Today, walking home with my sister and nephew through one of the most exclusive shopping streets in town (a convenient shortcut… not someplace I was shopping myself), a fluttering movement just above the streetlights caught my eye. My first thought was “bat” but it was still full daylight. I turned to get a better look and was amazed to see a Swift swoop over the street and up under the roof of a building. I’ve seen lots of Swifts from a distance, and their eerie cries on the wind are a true sign of summer in this part of the world. But I’ve never been blessed to see one so close, squatting in some of Amsterdam’s most pricey real estate. Truly amazing.
But the most remarkable close encounter I’ve had lately was with a bird I see from close range on a daily basis: the Jackdaw. There are hordes of these birds – the smallest member of the crow family – in my neighborhood, and they’re quite confiding. They hang out in large groups on all of the grassy patches in the area, and at dusk, perch and noisily rearrange themselves around the trees on the far side of the square from where I live, making their high-pitched “Kaw Kaw” sounds. They’re not afraid of humans and watch you with their seemingly knowing gaze as you walk by just a foot or two away from them. But even so, this encounter took me completely by surprise.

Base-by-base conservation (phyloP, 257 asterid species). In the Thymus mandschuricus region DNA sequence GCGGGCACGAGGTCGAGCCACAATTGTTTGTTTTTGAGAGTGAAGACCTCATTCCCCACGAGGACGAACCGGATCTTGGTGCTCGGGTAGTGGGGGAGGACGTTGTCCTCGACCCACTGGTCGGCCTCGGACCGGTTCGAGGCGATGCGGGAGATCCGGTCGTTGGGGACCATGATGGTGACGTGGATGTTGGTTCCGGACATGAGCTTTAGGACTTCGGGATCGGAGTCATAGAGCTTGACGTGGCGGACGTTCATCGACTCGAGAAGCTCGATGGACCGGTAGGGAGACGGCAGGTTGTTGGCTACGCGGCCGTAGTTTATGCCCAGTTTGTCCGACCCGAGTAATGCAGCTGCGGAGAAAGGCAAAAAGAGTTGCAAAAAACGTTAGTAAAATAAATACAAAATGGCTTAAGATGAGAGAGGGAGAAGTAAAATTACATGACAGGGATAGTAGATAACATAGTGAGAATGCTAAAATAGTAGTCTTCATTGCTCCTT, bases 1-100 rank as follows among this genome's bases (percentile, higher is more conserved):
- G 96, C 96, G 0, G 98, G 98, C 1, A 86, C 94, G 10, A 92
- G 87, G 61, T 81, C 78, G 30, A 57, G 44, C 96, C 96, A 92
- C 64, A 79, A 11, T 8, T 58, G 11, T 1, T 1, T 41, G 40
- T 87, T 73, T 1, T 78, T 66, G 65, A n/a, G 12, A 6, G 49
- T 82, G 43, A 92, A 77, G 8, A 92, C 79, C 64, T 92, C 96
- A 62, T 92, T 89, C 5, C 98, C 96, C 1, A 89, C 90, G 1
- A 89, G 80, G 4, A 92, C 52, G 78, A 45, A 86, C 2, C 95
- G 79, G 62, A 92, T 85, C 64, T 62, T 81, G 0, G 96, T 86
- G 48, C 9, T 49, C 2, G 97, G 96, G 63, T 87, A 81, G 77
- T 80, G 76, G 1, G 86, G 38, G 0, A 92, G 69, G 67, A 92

I was eating dinner on the couch and watching Springwatch on the BBC. There was a persistent “Kaw Kaw” from outside, but as it’s a sound I hear constantly, I didn’t take much notice. Suddenly it struck me that one of the “Kaw Kaw”s sounded much closer by than the rest. I turned around and this is the sight that greeted me:
The little guy had fledged right onto my window sill. Although his parents were in the tree outside calling to him, he appeared to be more interested in what that strange, large, pink mammal on the other side of the glass was doing. He was there for quite a while, well past dark, and I called an animal rescue line for advice. They assured me he would be perfectly all right even if he spent the night out there, and that as soon as it was light, mom and dad would be back to feed him until he was strong enough to fly off himself. I checked on him occasionally before going to bed, and he’d settled down nicely onto his chosen perch. And indeed, the next morning he was gone. Although he did leave me with a small parting gift.